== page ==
It is also worth noting that in the western church tradition the Great Doxology was included in the solemn Mass. Subsequently, this practice was adopted by all who accepted the Roman liturgical rite. In the 9-12th century Constantinople the Doxology was sung at Matins. It took place in the center of the temple, where both the choir and the clergy assembled. The words “Glory be to God on high” were proclaimed by a dedicated chanter directly from the pulpit. At the end of the singing, the entrance into the altar was performed, followed by the Prokimenon and the reading of the Gospel. Today’s singing of the Trisagion immediately after the Great Doxology remains as an echo of that tradition.
Great doxology is a magnificent liturgical chant carrying a great and multi-layered significance. Commenting on the phrase “O Lord, Thou hast been a refuge for us from generation to generation” (Psalm 89:2) St Gregory of Nyssa says, “You [the Lord], before creation, embrace all of the eternal continuity from the moment when the eternal nature perceived its beginning, and until the moment when the end comes; whereas the end of the endless is infinity.”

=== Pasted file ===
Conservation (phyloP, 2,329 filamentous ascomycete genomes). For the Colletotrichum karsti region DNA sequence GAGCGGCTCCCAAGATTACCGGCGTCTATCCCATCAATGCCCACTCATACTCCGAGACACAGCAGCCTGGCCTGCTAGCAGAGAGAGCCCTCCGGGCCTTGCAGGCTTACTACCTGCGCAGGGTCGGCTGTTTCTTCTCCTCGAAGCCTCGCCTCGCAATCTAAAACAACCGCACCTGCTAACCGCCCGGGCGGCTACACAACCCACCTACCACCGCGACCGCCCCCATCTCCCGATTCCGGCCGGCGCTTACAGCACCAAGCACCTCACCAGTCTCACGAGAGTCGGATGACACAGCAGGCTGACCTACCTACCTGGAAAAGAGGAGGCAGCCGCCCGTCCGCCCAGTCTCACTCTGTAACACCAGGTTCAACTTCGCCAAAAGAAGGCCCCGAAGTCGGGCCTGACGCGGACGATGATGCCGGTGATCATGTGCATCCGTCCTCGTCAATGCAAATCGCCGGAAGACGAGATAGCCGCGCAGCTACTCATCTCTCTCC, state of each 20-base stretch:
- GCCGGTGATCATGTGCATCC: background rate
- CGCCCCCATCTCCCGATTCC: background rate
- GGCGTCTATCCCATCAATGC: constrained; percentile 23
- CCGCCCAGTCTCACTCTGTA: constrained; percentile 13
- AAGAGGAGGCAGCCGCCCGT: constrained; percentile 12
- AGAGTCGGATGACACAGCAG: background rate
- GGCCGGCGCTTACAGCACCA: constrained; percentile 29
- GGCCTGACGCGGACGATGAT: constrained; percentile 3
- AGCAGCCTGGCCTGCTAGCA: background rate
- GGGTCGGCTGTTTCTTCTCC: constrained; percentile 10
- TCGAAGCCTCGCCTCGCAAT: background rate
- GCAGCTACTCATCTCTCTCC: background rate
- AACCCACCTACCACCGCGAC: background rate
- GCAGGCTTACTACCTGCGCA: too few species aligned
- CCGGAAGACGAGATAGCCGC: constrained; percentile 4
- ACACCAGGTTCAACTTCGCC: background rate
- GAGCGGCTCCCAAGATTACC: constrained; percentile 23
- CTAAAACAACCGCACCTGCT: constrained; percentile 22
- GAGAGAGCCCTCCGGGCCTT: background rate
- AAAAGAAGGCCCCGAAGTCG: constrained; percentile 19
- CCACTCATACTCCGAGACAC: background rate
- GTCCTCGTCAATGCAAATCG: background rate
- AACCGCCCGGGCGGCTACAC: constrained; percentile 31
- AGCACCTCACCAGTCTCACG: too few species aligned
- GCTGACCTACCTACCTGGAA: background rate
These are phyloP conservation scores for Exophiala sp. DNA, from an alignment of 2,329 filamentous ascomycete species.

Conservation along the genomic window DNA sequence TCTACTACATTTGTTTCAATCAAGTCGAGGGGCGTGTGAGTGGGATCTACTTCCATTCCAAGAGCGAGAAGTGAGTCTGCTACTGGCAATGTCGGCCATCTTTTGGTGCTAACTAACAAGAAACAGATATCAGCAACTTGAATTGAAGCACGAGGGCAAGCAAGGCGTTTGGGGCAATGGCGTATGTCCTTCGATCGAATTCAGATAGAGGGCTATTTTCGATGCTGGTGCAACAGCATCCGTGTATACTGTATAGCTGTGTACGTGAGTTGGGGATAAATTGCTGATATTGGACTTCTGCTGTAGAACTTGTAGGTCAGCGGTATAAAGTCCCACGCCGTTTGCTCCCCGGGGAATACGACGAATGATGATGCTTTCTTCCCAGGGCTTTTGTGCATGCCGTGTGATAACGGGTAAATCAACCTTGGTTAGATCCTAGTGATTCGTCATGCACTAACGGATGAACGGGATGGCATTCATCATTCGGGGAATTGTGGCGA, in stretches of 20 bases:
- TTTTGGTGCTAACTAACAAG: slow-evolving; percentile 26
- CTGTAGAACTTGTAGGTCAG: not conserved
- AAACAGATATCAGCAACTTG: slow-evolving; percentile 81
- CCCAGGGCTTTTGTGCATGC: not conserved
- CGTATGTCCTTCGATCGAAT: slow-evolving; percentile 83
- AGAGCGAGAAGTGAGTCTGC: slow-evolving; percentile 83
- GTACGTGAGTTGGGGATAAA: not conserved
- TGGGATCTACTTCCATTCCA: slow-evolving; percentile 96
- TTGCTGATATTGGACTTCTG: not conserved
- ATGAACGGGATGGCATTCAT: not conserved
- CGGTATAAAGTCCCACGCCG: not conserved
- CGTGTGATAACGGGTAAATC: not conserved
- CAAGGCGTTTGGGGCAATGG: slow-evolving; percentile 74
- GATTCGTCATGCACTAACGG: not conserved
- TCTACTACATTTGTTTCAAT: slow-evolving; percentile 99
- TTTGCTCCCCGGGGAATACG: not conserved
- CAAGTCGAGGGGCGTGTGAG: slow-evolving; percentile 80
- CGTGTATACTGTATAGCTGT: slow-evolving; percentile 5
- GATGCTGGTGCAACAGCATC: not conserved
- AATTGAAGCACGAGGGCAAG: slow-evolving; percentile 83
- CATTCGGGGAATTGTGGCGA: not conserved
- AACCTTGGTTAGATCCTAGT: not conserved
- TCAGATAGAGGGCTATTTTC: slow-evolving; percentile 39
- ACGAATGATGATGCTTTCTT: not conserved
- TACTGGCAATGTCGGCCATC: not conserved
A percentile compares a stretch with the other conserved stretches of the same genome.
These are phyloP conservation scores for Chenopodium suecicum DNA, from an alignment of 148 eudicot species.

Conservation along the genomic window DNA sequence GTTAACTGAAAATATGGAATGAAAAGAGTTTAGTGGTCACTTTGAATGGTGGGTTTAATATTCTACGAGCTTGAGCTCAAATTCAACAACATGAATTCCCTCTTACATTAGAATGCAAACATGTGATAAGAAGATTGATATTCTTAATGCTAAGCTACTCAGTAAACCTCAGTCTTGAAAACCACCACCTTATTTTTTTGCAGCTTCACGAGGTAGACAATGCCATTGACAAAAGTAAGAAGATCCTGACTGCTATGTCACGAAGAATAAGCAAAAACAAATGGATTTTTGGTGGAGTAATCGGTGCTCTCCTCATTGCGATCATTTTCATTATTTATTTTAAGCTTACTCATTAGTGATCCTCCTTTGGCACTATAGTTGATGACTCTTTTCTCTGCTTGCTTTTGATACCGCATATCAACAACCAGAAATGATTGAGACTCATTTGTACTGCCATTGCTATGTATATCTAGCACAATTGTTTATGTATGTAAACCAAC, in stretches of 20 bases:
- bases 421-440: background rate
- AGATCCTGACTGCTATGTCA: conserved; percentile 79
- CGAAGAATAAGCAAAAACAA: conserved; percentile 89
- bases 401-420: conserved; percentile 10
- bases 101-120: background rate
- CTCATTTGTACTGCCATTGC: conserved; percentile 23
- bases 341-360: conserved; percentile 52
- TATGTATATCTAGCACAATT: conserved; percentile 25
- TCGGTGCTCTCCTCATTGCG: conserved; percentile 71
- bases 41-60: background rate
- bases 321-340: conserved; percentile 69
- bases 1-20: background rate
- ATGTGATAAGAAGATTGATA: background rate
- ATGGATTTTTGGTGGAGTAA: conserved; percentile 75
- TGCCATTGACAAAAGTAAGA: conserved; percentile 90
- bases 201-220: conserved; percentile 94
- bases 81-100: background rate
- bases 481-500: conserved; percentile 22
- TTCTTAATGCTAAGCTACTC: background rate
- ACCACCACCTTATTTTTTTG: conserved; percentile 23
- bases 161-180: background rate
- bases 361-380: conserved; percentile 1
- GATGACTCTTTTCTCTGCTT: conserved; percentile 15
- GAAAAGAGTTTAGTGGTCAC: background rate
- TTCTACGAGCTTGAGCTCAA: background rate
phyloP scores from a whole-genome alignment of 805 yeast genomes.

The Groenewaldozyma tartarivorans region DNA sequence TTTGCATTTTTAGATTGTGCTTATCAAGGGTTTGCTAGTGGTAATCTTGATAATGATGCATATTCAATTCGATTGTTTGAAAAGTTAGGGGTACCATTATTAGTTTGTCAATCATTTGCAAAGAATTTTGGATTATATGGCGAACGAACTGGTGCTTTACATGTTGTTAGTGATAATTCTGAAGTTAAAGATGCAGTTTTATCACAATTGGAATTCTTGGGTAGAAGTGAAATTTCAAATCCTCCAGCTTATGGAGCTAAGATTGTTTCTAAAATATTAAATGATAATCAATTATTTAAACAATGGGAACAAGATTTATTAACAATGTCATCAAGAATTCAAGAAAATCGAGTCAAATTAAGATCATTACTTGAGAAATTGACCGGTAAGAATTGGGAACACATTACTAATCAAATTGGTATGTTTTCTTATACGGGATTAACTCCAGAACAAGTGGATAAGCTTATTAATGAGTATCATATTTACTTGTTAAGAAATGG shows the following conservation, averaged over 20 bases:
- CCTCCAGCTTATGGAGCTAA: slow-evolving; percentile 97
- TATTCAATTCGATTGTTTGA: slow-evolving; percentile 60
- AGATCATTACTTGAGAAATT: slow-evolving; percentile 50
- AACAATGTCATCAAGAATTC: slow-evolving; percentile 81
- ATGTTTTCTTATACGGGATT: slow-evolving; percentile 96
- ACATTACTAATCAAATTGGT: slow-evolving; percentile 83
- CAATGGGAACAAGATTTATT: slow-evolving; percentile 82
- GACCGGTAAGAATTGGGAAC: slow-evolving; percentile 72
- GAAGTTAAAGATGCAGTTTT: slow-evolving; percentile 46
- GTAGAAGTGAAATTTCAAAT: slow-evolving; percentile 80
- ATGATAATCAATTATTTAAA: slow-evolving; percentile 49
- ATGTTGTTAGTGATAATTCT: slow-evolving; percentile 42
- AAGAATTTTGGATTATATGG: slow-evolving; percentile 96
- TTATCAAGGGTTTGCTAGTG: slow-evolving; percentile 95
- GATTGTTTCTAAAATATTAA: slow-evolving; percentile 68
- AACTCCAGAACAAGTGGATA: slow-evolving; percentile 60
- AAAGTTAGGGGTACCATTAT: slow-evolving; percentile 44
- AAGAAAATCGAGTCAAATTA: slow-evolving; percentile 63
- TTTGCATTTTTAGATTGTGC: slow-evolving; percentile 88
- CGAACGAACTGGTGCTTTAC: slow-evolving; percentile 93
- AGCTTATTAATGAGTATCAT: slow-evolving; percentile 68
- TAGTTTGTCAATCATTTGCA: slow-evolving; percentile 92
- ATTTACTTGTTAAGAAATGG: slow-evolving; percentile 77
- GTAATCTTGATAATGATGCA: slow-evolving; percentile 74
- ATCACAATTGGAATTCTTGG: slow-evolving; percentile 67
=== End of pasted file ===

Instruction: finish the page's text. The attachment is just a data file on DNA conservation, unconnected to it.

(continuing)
According to St Athanasius the Great, with the words “I said, Lord have mercy upon me; heal my soul, for I have sinned against Thee” (Ps. 40: 5), together with King David we pray for our sins, which we see in ourselves, understanding our own poverty and wretchedness.
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Clearly, remembering all the meanings of each individual phrase during church prayer is hardly possible or worthwhile. But perhaps it is useful to study them in advance and attempt to grasp their general meaning and mood, in order to sincerely praise the Lord of the universe.
Translated by The Catalogue of Good Deeds